Nasopharyngeal swabs are mainly used for nasal and throat sampling of respiratory and intestinal viruses such as influenza, swine flu, avian influenza, hand, foot and mouth, etc. When using nasopharyngeal sampling swabs, attention should be paid to the following precautions, otherwise it will not only affect the accuracy of sampling, but also cause serious injury to the taker.
Preparation before sampling: Hand the virus sampling tube to the patient, let the patient take the virus sampling tube, inform the patient that there may be discomfort during the sampling process, and inform the sampling tube to be held vertically, let the patient concentrate on holding the sampling tube, this way The patient’s attention can be focused on the sampling tube to reduce the discomfort caused by nasopharyngeal irritation during the sampling process. Nasal swab patient is unwell, take a deep breath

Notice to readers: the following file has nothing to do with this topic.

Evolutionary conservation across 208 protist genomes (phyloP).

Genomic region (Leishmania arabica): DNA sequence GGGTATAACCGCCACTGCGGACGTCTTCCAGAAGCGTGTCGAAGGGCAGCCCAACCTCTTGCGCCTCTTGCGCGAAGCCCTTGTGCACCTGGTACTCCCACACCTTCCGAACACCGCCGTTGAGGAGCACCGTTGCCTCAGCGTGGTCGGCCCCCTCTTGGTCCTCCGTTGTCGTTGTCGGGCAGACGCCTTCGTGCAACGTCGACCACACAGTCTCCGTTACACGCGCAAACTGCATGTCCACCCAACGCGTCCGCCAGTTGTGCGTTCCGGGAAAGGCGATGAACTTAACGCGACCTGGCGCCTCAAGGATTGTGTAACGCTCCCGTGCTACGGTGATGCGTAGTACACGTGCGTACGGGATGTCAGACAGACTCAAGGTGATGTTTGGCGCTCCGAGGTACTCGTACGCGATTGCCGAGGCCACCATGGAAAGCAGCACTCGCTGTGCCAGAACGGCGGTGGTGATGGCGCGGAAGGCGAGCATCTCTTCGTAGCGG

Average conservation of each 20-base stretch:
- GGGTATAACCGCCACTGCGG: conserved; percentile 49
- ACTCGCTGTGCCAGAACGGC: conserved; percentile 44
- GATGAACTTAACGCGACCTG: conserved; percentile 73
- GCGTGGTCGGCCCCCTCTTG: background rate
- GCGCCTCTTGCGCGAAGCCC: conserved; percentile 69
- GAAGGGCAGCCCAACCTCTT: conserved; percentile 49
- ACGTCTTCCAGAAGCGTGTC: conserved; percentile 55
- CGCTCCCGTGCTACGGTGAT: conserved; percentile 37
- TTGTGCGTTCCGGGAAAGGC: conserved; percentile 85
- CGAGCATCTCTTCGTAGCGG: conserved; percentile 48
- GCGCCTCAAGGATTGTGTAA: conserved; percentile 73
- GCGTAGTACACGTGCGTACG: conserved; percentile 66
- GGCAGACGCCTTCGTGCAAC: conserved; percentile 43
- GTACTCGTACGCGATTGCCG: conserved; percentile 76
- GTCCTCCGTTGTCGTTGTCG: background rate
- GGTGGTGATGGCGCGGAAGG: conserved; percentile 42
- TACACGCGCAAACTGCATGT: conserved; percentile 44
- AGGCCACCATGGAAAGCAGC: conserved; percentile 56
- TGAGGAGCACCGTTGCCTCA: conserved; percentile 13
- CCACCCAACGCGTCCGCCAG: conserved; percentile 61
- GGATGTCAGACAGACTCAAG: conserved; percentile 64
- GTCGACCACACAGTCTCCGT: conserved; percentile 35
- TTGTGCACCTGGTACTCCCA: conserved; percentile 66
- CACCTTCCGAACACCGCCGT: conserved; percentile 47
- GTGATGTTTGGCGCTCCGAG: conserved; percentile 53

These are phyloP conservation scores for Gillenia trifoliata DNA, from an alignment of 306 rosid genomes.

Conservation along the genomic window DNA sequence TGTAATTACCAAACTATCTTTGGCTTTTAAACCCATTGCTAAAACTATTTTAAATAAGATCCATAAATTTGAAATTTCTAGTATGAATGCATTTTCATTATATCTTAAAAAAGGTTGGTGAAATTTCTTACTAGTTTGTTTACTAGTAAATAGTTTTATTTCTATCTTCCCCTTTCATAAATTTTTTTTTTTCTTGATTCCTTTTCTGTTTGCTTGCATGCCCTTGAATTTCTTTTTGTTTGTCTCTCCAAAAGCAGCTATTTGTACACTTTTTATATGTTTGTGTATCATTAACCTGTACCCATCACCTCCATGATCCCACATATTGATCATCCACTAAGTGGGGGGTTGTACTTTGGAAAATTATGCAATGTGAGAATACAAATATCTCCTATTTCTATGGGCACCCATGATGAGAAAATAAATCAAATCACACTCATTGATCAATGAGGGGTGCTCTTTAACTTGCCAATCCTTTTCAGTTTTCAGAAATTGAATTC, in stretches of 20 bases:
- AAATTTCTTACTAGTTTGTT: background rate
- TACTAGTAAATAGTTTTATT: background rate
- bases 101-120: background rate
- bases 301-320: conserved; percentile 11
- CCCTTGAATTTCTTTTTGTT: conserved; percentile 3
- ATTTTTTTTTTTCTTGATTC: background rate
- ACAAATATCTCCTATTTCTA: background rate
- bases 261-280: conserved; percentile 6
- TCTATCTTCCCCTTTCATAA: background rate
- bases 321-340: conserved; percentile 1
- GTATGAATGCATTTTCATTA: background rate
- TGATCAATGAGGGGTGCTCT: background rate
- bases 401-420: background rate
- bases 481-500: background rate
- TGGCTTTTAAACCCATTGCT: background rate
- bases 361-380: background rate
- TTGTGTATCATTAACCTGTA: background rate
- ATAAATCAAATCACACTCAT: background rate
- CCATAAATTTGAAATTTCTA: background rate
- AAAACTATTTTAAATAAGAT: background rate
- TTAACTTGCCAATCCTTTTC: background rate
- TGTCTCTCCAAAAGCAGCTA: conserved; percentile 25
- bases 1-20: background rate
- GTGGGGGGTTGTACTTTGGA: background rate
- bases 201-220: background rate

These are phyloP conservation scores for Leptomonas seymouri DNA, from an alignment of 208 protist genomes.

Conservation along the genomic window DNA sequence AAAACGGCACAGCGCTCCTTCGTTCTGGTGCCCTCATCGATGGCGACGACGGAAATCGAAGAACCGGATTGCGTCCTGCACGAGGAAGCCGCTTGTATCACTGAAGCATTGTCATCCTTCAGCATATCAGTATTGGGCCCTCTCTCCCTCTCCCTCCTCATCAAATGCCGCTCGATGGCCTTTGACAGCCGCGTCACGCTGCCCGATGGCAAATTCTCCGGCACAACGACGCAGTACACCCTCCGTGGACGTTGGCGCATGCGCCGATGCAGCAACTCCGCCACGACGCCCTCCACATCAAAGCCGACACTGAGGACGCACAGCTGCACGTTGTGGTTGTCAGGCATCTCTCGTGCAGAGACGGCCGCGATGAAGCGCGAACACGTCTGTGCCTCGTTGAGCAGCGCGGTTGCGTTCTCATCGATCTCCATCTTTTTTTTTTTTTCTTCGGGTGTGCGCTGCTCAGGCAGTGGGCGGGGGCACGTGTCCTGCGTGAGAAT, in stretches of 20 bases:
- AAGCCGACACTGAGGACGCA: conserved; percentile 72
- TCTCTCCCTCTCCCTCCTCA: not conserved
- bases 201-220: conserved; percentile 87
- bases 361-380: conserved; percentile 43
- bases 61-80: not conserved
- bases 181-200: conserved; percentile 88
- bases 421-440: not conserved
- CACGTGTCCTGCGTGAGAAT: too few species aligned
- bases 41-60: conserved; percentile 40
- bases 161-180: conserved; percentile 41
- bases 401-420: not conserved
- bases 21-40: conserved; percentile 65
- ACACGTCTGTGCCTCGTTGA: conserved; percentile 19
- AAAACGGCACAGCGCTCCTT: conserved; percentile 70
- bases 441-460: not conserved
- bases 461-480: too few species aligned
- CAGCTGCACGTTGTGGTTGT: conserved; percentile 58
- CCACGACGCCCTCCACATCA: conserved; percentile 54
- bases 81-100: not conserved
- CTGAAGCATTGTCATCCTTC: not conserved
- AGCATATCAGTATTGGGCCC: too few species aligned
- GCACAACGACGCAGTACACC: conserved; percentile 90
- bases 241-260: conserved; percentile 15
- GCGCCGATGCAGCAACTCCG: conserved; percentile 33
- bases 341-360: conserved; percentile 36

Posture during sampling: Tilt the patient’s head back 70 degrees to straighten the passage between the nose and nasopharynx.
Standard sampling method: “One insertion, Two stop and Three rotations”-measure the distance from the tip of the nose to the front of the ear, half the insertion length, usually about 4 cm for adults; stay for 15-30 seconds to absorb nasopharyngeal secretions (It depends on the patient’s tolerance, the minimum stay time is not less than 3 seconds; take out the nasopharyngeal swab around the rotating joint slowly.
(1) The sampler stands on the side of the patient and asks the patient to pull down the mask to expose only the nostrils. Once the sneeze reflex occurs, the patient can be covered by the elbow or paper towel. The sampler is not directly in front of the patient, and the exposure risk is considerably lower.
(2) In many clinical patients, turbinate hypertrophy and nasal passage are narrow. When the throat swab is inserted with resistance, you can not use force rashly. You can try to change one side of the nasal cavity or directly change to oropharyngeal swab collection. People with nasal allergies can easily induce sneezing, and it is recommended to take an oropharyngeal swab.